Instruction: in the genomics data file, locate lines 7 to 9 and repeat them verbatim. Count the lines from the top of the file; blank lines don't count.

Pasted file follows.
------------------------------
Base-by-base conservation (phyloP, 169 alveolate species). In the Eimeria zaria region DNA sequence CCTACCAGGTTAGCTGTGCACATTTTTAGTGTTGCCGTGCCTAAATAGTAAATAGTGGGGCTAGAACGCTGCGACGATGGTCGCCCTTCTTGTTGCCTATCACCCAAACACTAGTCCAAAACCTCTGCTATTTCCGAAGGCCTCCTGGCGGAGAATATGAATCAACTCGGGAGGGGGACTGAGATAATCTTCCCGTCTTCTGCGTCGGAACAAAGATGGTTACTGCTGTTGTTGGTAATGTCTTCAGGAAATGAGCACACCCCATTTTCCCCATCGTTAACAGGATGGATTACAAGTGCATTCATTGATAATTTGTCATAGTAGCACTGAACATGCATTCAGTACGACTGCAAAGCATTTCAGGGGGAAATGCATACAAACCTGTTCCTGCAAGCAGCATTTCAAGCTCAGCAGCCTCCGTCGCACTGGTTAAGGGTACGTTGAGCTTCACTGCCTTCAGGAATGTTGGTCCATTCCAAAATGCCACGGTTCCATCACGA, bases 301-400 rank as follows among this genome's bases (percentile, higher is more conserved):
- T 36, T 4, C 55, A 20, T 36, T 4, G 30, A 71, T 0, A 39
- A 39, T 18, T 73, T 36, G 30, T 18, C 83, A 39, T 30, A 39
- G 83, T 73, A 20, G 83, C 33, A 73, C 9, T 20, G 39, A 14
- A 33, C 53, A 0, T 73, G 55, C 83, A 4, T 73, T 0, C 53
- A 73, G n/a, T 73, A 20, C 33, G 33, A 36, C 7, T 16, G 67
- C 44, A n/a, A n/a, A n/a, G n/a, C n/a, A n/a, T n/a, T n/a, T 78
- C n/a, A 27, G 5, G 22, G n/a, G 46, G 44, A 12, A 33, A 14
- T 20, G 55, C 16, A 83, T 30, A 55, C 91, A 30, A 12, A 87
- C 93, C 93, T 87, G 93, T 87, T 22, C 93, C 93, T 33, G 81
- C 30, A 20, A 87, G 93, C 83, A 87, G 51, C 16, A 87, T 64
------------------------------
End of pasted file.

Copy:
- C 44, A n/a, A n/a, A n/a, G n/a, C n/a, A n/a, T n/a, T n/a, T 78
- C n/a, A 27, G 5, G 22, G n/a, G 46, G 44, A 12, A 33, A 14
- T 20, G 55, C 16, A 83, T 30, A 55, C 91, A 30, A 12, A 87